Pentacon Six Lenses
The small, specialist company of Heinz Kilfitt manufactured a range of lenses in Munich, (then) West Germany from at least the 1950s to the 1970s. They were available in a wide range of mounts including Medium Format and 35mm cameras, as well as for movie cameras, and were very highly esteemed. The Pan-Tele Kilar was designed with exceptional features. It therefore merits – even requires! – a much more detailed description than would be expected for a normal lens.
the Pan-Tele Kilar
Normal focussing is via either of two wheels mounted near the back of the lens. These move the front of the lens straight forward, without rotating it, and permit focus from infinity down to 9'6" (2.8m), shown on an engraved scale that is painted white. This is known as rack focussing.
In other words, with the Pan-Tele Kilar use the white scale when the helical focussing is fully in and the red scale when it is fully out.
At maximum extension of both the rack and
controls, the subject is a mere 56" (1423mm) from the
front of the lens
shade – incredibly close for a lens of this focal
length. My 24"
computer screen more than fills the frame of my Pentacon
Six at this distance.
Given the extreme degree of extension that is possible, for speediest operation through-the lens stop-down metering is recommended, as it will be necessary to increase exposure to compensate for maximum extension, as with any lens that is extended this far from the camera. If TTL stop-down metering is not available, the user can be guided by the exposure factors marked on the focussing distance scale printed on the barrel: at 9'6" / 2.8 m, increase exposure by 1.3×, at 6'6" / 2m by 1.5× and at the closest focussing distance of approx 5'8" / 1.7m increase exposure by 1.7×.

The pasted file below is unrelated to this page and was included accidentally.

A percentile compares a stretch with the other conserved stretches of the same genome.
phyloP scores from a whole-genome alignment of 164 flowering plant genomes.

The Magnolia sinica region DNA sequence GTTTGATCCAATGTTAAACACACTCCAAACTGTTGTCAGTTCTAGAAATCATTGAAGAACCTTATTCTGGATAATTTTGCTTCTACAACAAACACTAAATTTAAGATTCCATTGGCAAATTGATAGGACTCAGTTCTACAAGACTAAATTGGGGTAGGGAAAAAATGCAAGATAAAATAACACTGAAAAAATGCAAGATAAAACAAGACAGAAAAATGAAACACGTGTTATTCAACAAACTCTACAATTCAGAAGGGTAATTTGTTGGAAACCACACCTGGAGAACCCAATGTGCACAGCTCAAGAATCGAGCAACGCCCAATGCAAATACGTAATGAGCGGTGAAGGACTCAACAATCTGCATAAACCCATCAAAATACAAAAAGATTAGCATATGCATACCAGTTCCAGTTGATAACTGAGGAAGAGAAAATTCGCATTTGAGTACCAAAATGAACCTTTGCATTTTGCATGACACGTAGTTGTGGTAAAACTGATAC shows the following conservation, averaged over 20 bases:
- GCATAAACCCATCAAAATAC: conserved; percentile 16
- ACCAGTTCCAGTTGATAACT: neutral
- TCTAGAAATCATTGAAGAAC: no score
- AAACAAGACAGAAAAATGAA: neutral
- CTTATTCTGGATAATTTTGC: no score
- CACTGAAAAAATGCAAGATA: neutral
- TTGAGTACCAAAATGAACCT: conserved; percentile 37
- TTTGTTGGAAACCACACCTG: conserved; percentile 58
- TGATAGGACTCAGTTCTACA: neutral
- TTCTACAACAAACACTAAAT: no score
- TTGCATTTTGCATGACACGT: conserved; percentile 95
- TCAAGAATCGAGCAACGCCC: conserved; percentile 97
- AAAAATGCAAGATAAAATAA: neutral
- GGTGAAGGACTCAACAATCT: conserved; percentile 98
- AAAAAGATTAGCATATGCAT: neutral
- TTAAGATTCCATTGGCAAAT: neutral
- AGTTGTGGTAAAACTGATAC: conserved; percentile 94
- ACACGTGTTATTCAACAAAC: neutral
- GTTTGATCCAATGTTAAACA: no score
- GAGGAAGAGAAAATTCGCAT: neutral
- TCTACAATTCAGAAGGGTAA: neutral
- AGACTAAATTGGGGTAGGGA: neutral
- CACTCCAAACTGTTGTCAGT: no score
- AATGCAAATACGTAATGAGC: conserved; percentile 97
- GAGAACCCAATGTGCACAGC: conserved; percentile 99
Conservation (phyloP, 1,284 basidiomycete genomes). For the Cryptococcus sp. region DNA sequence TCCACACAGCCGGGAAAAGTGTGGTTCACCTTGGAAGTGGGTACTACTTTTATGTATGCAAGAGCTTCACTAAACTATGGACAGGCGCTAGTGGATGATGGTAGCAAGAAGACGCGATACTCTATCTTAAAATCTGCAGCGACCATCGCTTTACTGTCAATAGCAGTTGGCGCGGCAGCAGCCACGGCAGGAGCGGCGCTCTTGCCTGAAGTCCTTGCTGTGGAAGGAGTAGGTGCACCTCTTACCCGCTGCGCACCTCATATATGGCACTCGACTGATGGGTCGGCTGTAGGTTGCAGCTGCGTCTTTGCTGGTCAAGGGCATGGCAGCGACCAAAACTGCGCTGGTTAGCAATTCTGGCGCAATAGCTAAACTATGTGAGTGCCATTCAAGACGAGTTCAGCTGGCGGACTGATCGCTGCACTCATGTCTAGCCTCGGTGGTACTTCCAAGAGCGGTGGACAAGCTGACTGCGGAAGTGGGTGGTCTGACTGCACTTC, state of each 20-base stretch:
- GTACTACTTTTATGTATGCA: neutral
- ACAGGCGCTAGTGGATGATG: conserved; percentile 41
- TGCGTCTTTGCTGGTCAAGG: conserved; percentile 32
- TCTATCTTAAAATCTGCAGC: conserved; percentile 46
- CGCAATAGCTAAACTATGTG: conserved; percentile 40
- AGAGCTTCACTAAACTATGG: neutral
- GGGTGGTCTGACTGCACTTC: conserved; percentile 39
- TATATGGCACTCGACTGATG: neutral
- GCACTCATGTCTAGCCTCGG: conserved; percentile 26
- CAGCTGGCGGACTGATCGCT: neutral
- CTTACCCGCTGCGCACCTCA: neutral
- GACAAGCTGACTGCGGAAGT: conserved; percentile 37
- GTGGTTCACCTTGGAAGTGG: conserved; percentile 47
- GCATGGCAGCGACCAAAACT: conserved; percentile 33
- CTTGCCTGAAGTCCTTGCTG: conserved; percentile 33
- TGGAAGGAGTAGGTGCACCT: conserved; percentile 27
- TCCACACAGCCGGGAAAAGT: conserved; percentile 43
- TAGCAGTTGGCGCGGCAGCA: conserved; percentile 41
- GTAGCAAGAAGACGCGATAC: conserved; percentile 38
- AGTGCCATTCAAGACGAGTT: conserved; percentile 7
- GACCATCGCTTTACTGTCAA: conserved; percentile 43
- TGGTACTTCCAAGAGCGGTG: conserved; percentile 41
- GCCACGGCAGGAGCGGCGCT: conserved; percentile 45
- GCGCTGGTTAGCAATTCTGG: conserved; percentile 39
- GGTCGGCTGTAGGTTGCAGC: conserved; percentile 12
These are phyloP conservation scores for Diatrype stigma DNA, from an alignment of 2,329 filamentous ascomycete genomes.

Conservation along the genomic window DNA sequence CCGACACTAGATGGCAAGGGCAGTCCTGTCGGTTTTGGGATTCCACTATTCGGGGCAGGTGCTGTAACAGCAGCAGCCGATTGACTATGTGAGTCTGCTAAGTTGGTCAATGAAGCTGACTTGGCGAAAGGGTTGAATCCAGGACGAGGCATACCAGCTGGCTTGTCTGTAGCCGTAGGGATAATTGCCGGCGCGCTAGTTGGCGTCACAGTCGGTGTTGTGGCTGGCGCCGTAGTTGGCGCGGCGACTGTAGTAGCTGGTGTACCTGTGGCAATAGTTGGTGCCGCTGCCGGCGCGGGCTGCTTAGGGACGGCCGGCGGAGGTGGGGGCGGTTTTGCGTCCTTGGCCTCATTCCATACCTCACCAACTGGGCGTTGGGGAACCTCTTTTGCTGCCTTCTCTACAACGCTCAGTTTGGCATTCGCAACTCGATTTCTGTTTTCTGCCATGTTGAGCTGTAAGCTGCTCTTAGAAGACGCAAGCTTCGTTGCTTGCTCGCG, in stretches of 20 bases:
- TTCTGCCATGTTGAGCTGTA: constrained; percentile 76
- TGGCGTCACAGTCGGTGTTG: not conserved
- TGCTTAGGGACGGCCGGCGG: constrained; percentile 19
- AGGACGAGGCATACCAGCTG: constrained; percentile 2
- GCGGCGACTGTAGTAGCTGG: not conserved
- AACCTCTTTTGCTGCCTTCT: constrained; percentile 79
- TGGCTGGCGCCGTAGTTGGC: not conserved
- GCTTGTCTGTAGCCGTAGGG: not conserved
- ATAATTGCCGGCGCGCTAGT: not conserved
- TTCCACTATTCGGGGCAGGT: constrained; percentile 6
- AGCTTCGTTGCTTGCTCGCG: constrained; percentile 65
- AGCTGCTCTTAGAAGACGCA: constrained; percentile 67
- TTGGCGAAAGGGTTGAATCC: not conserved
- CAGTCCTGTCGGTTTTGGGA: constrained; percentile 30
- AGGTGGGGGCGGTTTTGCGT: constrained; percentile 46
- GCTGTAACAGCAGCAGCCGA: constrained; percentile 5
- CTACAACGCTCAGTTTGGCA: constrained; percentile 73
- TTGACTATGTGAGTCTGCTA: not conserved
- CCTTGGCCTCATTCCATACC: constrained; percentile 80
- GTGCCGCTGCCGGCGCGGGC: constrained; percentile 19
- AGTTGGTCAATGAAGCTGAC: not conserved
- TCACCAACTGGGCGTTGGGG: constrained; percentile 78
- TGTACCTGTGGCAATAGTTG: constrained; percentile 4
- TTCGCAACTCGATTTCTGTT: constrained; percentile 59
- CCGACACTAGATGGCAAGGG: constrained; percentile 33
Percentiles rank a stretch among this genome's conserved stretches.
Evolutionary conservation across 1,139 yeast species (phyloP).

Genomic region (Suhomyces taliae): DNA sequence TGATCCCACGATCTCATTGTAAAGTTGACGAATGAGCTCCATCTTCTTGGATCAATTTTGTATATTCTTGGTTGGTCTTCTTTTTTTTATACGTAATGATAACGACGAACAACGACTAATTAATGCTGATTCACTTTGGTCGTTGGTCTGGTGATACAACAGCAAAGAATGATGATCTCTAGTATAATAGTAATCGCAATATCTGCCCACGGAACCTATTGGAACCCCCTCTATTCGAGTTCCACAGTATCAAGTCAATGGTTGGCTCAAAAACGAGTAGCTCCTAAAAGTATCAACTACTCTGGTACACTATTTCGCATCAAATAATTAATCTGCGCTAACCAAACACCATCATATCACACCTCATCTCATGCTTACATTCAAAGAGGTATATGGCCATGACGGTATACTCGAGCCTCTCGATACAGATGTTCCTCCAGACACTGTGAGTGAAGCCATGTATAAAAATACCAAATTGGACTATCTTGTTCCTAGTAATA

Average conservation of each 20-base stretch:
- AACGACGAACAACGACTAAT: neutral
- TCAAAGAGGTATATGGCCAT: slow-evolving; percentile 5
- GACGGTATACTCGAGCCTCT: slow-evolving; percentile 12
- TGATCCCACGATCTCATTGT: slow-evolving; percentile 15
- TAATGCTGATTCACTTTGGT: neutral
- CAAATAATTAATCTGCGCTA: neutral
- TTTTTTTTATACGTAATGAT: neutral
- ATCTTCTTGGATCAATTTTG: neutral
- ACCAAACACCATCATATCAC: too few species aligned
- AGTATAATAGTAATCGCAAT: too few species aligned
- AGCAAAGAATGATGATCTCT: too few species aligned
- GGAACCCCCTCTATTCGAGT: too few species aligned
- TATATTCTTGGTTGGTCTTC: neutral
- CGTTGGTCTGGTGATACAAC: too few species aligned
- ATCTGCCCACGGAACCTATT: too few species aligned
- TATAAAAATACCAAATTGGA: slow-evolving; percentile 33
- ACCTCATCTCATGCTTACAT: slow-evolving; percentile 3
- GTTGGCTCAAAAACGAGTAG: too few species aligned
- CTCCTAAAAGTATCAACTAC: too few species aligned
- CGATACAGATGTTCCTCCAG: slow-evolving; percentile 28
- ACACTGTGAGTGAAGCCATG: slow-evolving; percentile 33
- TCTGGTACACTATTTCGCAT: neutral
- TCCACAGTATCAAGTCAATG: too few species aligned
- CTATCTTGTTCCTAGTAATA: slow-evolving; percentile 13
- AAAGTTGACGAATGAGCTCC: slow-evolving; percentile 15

Field of view
Any 300mm lens will give a magnification
factor of 3.75
in comparison with the standard Medium Format 80mm
lens. Used on
a 35mm camera, the factor is even greater: 6× compared
with a standard
focal length of 50mm. Here are some examples of
what this looks like,
taken on a Pentacon Six, of course.
The name ring on the front of the lens includes a symbol consisting of three rings side by side. On the lens that I have, by the light of my study, they appear to be blue, red and yellow in colour. I think that in fact they are cyan, magenta and yellow, the so-called “subtractive” primary colours. This was Kilfitt’s symbol to indicate that the lens had been corrected at the design stage to reduce chromatic aberrations to an absolute minimum. Hence the lens was a “panchromatic” lens, thus the title Pan-Tele Kilar. Let us see how it performs in reality.
Here is a more than 10× enlargement from
section of each of the above two Pan-Tele Kilar
images. (A small
amount of sharpening has been applied to these two
enlargements only, to
compensate for the softening introduced by the scanner.)
Users of this lens praise its quality, both mechanically and optically. In his review for www.shutterbug.net of a later version of this lens, Roger W Hicks, writing in 2003, asks “Is it the Acme Of German Engineering?” and answers by saying, “it is unparalleled for rapid focus adjustments” ... “it is a staggeringly desirable lens for medium format” ... “no one would make a lens of this mechanical quality today: and if they did, no one could afford to buy it. At a guess, you couldn’t build it to sell for much less than $5000.” ... “It doesn’t have Leitz or Zeiss engraved on it, but it is rarer and (dare I say it) better made than many things that do bear those desirable logos.” (See http://www.shutterbug.net/equipmentreviews/classic_historical/0703sb_classic/)
At closest focus, the special qualities
the Pan-Tele Kilar from other 300mm lenses are clearly
the image on the left, as I had decided to use the lens
at its closest
focus, I mounted it onto the focussing slide (German:
to allow precise adjustment of focus. For the
second shot, I had
not packed the focussing slide in my bag at day, but
with care was able
to move the tripod to the exact position.
The Pan-Tele Kilar is an outstanding lens
for macro work.
It is also outstanding for any other telephoto work,
especially when tripod-mounted,
which is the only time that using the focussing lever is
a practical option.
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© TRA September 2010, Latest revision: